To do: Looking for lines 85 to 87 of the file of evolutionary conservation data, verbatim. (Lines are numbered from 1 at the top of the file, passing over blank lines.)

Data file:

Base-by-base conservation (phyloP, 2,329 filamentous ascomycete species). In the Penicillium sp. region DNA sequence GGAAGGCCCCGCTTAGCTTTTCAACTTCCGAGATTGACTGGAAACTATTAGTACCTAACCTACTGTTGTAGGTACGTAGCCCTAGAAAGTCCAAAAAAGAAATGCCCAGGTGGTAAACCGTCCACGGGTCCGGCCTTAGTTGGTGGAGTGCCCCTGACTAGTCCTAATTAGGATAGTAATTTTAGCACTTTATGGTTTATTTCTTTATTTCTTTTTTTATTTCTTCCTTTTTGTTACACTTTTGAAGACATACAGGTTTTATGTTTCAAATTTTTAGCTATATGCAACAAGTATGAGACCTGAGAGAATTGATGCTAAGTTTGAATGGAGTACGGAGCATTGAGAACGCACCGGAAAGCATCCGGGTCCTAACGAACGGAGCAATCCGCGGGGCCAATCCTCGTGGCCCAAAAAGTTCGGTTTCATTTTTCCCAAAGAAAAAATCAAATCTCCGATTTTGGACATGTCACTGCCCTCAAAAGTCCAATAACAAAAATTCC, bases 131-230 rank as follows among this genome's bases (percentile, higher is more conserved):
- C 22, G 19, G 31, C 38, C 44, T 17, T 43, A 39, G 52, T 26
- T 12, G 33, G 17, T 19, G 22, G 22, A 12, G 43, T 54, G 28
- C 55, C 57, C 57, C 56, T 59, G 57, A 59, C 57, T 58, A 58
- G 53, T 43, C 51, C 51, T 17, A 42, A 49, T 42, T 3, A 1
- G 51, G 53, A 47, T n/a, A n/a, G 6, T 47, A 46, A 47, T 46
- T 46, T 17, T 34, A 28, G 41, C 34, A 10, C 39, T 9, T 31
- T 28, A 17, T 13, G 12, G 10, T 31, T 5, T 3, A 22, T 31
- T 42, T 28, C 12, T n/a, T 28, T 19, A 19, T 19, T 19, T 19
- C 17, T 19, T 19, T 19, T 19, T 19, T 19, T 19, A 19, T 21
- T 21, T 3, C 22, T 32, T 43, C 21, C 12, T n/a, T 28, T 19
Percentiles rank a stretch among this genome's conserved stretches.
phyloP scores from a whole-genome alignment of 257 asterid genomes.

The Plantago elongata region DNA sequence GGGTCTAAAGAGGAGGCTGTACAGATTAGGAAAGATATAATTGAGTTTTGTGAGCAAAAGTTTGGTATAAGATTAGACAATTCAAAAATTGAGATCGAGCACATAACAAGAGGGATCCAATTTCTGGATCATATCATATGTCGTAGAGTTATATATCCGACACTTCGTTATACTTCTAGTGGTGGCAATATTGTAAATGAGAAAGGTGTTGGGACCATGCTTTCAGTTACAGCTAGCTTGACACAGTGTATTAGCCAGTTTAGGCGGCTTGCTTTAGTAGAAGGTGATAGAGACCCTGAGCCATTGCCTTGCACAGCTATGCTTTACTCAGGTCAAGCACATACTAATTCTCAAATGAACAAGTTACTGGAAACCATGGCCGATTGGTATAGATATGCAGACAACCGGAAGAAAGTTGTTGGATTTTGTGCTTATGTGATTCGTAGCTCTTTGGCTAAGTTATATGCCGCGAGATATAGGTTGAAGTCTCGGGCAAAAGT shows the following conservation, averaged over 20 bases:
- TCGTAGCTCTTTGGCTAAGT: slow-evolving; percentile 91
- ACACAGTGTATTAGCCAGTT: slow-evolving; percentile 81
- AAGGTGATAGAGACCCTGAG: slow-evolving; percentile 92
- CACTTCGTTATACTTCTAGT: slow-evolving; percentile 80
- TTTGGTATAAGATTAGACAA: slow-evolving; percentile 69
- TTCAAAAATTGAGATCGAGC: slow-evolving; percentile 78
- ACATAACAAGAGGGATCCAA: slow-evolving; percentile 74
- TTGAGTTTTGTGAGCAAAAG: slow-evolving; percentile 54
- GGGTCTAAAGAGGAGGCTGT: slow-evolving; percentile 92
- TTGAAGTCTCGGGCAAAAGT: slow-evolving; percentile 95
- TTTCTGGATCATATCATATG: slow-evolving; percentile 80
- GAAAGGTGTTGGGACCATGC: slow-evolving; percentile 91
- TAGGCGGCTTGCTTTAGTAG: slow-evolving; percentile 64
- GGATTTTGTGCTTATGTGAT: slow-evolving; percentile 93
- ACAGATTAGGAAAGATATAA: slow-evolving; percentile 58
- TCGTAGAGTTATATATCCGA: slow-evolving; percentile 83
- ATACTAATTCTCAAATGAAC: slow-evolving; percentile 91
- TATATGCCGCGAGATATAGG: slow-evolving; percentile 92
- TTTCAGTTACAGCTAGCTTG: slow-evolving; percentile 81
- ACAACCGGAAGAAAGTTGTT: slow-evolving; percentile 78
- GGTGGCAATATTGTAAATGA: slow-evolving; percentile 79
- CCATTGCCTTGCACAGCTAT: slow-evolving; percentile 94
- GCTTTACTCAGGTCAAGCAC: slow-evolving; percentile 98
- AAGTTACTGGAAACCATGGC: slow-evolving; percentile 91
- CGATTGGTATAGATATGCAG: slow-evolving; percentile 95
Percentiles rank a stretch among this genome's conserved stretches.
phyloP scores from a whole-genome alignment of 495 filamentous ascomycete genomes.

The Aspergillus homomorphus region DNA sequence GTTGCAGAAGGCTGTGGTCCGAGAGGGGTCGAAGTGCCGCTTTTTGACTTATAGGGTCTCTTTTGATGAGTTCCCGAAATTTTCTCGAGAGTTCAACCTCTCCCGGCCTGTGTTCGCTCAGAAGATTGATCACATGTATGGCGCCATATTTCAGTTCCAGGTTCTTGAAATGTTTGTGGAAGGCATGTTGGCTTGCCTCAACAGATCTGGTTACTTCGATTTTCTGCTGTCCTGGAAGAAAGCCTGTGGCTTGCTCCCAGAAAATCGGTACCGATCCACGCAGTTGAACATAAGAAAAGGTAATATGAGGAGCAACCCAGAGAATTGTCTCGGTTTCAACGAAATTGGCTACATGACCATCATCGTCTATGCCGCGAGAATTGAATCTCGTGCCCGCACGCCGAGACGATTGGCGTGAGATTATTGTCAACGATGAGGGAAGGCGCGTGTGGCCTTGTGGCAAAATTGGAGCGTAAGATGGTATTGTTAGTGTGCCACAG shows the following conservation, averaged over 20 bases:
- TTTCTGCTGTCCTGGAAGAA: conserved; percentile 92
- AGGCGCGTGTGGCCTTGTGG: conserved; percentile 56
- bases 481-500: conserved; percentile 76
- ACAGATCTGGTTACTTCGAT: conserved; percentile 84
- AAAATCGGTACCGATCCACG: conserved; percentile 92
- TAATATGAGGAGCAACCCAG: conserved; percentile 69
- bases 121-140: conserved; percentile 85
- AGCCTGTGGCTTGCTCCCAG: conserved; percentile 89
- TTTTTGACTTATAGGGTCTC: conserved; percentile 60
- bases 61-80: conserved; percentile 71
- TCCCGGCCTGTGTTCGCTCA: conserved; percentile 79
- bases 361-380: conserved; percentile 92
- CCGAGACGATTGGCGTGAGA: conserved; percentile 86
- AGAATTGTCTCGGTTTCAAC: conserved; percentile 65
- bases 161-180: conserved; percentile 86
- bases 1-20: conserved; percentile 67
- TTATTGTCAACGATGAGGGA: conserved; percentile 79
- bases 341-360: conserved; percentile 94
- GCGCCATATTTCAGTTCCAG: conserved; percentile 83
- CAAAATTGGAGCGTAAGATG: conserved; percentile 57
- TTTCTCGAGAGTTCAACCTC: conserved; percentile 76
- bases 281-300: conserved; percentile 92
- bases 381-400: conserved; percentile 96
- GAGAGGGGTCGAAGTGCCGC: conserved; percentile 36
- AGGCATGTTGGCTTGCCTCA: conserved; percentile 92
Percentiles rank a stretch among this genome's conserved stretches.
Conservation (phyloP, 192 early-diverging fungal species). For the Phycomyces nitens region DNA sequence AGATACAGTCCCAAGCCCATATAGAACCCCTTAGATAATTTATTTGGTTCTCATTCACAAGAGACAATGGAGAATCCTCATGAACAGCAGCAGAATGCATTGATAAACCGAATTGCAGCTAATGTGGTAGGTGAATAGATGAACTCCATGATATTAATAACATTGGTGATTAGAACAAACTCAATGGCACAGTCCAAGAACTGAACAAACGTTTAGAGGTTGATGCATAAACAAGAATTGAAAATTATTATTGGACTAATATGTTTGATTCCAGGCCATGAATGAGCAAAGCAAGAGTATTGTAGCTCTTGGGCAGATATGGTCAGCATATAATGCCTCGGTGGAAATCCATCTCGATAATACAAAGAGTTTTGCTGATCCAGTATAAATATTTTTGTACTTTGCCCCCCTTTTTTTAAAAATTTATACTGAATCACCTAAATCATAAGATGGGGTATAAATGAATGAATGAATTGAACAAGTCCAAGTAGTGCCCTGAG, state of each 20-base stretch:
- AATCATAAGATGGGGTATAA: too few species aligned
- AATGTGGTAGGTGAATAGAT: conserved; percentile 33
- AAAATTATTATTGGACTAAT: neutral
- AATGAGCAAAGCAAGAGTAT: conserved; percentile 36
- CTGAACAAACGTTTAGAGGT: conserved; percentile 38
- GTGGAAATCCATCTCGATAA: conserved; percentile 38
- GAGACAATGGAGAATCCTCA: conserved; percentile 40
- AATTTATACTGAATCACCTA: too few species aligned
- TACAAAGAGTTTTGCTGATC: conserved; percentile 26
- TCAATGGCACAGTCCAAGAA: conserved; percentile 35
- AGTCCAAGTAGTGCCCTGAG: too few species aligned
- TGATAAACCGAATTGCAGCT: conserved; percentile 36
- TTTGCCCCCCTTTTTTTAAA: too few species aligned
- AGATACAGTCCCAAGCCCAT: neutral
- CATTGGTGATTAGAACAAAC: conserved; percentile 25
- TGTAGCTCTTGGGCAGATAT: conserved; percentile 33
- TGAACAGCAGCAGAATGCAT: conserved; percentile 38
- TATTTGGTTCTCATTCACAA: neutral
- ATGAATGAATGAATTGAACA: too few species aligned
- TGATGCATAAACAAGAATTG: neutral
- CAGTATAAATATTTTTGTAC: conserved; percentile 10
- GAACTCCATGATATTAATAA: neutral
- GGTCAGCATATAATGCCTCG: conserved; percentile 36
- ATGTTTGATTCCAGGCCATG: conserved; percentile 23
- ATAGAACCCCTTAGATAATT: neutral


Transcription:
- TGTAGCTCTTGGGCAGATAT: conserved; percentile 33
- TGAACAGCAGCAGAATGCAT: conserved; percentile 38
- TATTTGGTTCTCATTCACAA: neutral